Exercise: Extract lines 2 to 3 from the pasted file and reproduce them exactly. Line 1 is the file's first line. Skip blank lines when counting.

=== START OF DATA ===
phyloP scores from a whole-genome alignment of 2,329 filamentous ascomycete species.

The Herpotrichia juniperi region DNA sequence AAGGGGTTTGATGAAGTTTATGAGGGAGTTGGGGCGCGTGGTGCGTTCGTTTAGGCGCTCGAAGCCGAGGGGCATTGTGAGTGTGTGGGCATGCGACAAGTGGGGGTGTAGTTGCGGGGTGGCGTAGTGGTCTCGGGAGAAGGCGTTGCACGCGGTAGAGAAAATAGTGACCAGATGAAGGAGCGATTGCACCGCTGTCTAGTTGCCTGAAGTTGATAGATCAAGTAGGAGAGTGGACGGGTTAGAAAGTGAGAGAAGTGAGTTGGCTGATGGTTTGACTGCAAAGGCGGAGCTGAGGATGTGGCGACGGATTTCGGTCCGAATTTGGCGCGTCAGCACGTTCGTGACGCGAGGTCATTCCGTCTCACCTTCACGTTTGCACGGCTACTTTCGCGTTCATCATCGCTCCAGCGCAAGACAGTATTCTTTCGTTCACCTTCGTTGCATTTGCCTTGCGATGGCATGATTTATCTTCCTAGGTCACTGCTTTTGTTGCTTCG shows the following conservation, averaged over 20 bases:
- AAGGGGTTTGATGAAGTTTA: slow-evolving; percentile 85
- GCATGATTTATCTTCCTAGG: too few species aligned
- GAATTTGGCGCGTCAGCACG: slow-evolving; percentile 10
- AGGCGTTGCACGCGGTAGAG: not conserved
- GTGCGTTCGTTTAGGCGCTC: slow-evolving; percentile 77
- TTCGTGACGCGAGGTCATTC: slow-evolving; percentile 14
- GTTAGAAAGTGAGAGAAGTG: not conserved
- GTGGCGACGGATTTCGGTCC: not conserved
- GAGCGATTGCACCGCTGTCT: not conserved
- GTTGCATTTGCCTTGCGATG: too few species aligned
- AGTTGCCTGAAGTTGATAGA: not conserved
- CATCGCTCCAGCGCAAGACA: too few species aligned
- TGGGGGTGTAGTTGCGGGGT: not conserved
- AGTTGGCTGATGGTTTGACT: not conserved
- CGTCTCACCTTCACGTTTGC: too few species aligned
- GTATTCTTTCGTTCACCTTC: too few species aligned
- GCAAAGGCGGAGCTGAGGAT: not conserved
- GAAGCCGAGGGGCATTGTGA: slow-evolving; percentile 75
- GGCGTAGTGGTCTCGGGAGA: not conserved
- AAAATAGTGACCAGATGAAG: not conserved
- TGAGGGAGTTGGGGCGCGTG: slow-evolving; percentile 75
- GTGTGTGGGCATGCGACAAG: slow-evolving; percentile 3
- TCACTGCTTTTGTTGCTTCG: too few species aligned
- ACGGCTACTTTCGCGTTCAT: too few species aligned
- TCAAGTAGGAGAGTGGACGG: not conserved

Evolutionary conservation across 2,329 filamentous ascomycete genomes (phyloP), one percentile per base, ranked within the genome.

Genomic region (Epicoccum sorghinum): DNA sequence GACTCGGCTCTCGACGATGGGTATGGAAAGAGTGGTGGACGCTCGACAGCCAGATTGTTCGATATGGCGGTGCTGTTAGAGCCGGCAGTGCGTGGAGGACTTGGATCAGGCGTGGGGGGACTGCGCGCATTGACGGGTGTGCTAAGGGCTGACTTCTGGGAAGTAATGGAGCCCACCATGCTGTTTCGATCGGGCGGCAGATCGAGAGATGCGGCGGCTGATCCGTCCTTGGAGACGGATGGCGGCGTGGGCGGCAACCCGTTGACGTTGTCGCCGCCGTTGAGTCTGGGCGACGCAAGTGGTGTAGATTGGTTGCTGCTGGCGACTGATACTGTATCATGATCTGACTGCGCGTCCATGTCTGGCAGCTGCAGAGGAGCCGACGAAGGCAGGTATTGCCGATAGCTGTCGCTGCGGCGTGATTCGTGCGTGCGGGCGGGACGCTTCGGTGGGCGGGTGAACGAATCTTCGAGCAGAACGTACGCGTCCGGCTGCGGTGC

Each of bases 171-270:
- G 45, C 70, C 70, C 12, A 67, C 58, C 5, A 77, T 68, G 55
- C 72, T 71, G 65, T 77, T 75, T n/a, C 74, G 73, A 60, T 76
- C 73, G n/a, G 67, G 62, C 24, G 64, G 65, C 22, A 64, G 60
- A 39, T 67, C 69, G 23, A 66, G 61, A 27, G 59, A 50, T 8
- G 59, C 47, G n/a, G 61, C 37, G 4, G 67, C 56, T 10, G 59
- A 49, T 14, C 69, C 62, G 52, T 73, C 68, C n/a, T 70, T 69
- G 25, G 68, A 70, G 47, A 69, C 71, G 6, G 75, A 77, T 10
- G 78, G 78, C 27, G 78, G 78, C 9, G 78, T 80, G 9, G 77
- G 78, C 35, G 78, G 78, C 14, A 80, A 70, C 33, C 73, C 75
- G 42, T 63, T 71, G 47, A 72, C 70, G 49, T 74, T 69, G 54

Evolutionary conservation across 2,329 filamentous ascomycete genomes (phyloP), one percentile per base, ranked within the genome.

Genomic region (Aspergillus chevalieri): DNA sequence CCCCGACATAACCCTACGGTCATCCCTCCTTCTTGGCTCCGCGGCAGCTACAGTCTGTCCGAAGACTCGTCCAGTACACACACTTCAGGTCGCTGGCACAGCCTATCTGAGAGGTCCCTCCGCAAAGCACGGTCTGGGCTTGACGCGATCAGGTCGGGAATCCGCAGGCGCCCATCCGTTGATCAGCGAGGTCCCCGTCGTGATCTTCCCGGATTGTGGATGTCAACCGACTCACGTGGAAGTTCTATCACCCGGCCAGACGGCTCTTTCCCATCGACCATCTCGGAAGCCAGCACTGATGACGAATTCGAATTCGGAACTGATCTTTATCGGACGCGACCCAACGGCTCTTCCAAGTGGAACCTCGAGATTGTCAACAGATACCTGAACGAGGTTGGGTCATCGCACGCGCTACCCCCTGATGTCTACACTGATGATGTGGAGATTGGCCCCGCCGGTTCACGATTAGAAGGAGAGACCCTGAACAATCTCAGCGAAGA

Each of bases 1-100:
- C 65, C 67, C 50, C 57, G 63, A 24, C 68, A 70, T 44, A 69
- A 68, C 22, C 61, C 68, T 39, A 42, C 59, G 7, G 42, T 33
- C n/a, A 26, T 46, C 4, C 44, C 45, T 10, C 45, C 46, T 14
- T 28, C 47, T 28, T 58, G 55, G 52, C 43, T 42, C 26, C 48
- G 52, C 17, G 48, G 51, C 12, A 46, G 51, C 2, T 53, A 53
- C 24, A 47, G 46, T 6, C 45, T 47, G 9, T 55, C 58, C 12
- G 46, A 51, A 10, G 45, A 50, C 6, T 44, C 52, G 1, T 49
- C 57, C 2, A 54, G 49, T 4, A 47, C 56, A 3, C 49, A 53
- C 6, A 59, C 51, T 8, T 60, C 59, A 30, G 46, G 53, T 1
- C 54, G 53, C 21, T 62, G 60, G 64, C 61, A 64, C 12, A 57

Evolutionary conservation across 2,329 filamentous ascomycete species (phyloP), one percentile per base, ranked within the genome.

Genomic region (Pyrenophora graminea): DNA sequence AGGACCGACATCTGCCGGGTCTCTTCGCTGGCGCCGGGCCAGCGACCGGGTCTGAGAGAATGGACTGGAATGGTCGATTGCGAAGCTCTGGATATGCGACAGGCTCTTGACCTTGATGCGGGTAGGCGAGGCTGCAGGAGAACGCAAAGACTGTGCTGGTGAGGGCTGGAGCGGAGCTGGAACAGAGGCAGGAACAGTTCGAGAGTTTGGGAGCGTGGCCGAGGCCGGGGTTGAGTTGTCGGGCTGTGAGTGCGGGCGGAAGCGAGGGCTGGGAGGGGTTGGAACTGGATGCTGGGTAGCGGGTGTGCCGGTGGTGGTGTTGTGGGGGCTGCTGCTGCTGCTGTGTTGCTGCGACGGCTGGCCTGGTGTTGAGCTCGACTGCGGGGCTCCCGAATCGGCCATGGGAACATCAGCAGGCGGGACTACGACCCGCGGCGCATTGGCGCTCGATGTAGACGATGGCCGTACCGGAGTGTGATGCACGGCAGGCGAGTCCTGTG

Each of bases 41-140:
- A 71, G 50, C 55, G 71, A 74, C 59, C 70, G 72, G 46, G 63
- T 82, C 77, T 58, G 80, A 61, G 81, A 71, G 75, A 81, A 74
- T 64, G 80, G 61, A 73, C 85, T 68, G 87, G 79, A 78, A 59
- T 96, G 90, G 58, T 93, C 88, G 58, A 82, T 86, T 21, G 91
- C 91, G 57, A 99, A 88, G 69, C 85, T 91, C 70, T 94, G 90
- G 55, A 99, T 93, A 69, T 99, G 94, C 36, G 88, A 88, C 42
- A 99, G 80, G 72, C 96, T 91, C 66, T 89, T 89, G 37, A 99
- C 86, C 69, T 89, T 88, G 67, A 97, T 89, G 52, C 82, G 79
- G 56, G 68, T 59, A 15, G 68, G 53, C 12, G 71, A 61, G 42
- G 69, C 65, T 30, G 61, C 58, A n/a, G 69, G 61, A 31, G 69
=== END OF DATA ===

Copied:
The Herpotrichia juniperi region DNA sequence AAGGGGTTTGATGAAGTTTATGAGGGAGTTGGGGCGCGTGGTGCGTTCGTTTAGGCGCTCGAAGCCGAGGGGCATTGTGAGTGTGTGGGCATGCGACAAGTGGGGGTGTAGTTGCGGGGTGGCGTAGTGGTCTCGGGAGAAGGCGTTGCACGCGGTAGAGAAAATAGTGACCAGATGAAGGAGCGATTGCACCGCTGTCTAGTTGCCTGAAGTTGATAGATCAAGTAGGAGAGTGGACGGGTTAGAAAGTGAGAGAAGTGAGTTGGCTGATGGTTTGACTGCAAAGGCGGAGCTGAGGATGTGGCGACGGATTTCGGTCCGAATTTGGCGCGTCAGCACGTTCGTGACGCGAGGTCATTCCGTCTCACCTTCACGTTTGCACGGCTACTTTCGCGTTCATCATCGCTCCAGCGCAAGACAGTATTCTTTCGTTCACCTTCGTTGCATTTGCCTTGCGATGGCATGATTTATCTTCCTAGGTCACTGCTTTTGTTGCTTCG shows the following conservation, averaged over 20 bases:
- AAGGGGTTTGATGAAGTTTA: slow-evolving; percentile 85